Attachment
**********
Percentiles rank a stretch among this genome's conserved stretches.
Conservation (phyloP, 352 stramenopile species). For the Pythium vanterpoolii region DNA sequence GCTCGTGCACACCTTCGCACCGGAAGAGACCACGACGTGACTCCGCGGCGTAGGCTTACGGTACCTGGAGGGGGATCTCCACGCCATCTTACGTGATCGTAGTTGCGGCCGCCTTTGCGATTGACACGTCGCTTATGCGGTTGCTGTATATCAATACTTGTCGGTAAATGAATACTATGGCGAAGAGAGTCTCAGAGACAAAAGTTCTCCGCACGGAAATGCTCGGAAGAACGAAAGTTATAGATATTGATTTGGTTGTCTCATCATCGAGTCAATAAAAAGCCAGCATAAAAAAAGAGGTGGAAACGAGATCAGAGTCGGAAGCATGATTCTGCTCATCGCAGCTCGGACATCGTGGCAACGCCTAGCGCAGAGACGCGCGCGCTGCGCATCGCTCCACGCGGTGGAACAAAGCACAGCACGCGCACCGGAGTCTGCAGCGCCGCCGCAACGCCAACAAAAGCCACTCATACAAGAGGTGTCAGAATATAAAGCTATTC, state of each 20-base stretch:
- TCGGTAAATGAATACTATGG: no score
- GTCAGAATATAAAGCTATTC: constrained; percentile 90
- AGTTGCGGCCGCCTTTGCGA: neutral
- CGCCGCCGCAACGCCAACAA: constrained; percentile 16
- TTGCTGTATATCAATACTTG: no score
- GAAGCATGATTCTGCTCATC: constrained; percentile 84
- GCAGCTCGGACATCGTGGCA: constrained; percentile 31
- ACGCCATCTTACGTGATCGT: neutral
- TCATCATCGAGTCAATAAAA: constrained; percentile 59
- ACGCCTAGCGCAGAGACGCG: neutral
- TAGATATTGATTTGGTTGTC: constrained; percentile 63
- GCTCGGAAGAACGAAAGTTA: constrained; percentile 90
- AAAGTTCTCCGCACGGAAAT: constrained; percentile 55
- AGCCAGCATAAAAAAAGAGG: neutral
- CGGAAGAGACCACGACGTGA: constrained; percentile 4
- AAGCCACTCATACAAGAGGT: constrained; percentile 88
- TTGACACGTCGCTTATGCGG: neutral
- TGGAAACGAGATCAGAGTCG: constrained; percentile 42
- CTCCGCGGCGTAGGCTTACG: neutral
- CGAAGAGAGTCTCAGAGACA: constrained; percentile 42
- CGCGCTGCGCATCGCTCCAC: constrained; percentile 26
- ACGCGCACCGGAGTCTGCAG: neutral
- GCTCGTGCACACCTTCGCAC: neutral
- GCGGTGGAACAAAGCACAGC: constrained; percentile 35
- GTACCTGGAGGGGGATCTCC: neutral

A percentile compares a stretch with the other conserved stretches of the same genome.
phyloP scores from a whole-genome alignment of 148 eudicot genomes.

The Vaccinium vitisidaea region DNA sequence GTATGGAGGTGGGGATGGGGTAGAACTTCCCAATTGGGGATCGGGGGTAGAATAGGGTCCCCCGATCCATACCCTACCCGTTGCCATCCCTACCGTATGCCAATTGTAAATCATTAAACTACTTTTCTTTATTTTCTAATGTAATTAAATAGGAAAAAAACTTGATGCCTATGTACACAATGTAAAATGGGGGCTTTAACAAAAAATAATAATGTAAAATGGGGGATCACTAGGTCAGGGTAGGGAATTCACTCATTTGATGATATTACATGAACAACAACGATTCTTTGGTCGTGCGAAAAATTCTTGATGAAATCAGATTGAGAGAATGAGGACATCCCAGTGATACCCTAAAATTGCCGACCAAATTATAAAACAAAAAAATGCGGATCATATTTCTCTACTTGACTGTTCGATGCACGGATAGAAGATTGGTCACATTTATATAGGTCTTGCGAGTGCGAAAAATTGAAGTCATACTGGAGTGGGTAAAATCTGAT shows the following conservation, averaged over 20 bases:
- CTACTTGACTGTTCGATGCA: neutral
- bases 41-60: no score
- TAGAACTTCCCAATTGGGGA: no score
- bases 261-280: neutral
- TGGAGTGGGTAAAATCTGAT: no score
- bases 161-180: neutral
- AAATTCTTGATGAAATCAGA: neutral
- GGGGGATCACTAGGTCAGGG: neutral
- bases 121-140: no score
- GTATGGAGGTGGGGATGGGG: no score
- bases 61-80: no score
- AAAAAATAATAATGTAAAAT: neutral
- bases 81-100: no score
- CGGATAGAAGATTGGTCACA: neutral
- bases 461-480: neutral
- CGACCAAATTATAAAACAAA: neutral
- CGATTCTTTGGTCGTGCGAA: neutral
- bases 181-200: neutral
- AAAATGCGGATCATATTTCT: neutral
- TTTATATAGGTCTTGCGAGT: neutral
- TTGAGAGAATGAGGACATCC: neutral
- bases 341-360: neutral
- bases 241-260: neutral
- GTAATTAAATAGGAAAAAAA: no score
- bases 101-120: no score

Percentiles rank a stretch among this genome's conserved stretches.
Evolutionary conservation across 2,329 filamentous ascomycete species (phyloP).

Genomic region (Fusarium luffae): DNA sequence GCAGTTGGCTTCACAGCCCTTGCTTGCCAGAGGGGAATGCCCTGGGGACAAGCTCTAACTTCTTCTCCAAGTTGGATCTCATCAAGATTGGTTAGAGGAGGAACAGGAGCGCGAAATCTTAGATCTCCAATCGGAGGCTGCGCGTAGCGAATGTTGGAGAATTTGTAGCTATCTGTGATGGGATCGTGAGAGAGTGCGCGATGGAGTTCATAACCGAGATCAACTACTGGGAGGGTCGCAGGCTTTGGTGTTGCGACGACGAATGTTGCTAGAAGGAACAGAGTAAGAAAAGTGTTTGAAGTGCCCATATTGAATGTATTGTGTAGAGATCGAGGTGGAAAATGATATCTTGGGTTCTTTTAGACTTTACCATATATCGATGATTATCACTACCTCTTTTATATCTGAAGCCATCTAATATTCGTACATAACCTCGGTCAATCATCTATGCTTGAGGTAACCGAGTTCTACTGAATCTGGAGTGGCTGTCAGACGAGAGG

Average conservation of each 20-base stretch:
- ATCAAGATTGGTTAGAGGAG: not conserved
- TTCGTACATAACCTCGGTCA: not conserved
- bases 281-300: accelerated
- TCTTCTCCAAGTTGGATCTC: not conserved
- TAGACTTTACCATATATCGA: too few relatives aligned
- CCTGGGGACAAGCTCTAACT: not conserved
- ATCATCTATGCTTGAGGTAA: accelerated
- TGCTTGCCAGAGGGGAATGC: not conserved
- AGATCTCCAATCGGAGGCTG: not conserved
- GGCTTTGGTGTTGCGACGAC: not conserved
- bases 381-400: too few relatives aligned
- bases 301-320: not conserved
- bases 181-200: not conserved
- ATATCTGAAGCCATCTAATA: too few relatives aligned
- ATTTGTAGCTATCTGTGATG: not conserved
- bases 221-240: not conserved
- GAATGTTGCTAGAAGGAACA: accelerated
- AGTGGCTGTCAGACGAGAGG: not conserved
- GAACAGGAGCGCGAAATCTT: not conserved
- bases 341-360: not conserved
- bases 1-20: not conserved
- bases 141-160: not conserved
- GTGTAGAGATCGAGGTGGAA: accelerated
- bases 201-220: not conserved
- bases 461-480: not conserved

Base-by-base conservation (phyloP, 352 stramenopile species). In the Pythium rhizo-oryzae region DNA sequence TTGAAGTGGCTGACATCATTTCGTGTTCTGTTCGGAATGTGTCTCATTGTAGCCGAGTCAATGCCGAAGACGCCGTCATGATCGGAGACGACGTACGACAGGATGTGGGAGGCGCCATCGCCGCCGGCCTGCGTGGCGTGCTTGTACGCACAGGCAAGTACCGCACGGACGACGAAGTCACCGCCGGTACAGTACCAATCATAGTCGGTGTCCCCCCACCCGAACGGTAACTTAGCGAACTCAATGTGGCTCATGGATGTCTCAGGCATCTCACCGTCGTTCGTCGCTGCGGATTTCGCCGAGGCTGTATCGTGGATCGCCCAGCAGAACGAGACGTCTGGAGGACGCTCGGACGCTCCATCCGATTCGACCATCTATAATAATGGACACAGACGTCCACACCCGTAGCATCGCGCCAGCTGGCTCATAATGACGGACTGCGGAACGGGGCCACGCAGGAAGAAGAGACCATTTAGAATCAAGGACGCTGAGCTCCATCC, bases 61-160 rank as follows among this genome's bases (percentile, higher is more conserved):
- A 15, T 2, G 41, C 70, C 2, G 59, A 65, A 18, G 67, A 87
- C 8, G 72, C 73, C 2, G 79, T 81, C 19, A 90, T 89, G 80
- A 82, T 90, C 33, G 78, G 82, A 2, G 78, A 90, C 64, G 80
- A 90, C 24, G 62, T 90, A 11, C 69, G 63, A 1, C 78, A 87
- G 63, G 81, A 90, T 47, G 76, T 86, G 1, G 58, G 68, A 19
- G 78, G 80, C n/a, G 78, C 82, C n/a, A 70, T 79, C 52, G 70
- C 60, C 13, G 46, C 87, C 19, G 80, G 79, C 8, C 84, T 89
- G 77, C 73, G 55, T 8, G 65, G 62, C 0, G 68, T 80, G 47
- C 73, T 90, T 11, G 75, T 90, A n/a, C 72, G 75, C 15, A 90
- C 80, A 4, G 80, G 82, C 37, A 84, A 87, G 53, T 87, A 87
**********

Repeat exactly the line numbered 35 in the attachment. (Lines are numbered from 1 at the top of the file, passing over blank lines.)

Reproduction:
- TGGAGTGGGTAAAATCTGAT: no score